The challenges of collecting data on Dalits within the diaspora are enormous, considering that most census and local data gathering initiatives limit race/ethnicity identification to “South Asian,” if not simply “Asian.” Because most South Asian migrants to the United States are upper caste, the general understanding of Indian American culture becomes restricted to one kind of Indian identity.
Dutt’s book, Coming Out As Dalit, particularly speaks to the tension between her identity as a Dalit immigrant and the rest of the Indian American community, in New York and beyond. She says she has actively tried to isolate herself from the Indian ethnic community here.
“Most of my friends were not Indian. I found this freedom to be myself in New York like I hadn’t before. I didn’t need to lie about my caste or hide my identity,” she said. “It’s the first time I’ve felt rid of this heavy blanket that caste is: a heavy blanket of soot and dust that we’re just so used to that we don’t see it anymore,” she said, adding that she didn’t want to jeopardize that freedom by engaging with other Indians.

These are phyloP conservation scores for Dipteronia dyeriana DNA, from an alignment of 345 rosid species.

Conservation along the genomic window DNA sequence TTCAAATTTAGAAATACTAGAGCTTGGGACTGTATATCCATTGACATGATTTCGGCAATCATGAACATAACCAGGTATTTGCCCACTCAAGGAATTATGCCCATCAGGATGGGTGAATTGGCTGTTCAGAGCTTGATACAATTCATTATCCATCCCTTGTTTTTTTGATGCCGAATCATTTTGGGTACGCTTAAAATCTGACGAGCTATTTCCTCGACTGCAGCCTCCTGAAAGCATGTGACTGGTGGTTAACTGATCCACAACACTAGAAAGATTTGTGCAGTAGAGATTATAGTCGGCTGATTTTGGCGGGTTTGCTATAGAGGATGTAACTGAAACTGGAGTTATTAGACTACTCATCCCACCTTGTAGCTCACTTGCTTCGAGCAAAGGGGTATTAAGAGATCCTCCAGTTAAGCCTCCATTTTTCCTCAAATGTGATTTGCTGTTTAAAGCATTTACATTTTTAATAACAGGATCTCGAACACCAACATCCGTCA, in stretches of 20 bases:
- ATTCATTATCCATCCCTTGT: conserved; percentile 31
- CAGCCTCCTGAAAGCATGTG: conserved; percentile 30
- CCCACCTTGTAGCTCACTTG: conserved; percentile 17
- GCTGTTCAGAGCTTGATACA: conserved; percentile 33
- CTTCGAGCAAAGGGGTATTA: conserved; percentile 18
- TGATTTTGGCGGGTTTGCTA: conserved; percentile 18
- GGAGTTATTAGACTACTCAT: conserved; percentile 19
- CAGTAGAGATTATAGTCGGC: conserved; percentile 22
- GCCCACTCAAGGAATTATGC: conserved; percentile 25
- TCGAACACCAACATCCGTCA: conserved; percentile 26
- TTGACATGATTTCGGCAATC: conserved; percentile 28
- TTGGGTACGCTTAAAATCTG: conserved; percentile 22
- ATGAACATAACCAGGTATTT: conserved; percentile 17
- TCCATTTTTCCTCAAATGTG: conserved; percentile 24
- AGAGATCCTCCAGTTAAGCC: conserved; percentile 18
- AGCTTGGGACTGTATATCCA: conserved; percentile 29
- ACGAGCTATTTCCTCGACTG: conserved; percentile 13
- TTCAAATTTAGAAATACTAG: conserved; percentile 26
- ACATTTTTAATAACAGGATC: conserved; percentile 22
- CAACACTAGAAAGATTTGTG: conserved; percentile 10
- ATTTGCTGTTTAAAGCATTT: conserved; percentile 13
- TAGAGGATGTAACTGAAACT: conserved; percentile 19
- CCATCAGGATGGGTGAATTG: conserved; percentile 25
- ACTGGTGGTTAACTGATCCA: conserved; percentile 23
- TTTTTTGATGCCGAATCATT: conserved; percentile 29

“I had the privilege of extracting myself from the Indian community, which is not the case for most people in the diaspora, who for various reasons need to stick with the community. And so they end up facing the same kinds of discrimination they thought they had finally left behind.”
Meanwhile, Meena and her husband never found out who exactly was behind the vandalism on their home and car – and there were more scattered occurrences in the years that followed. Feeling unwelcome in their own community, they moved to a new home when they had a son. They gave him a different last name than their own, so he would never be identified as Dalit.
While her husband renounced Indian culture altogether – watching Jeopardy on TV now – Meena says she misses it, and so she visits the Indian temple in Jackson Heights every now and then. “I go after dark, when there aren’t a lot of people, just in case anyone notices me,” she said, her voice cracking. “If someone finds me there, the worst they will do is throw me out. Hopefully, I won’t get killed.”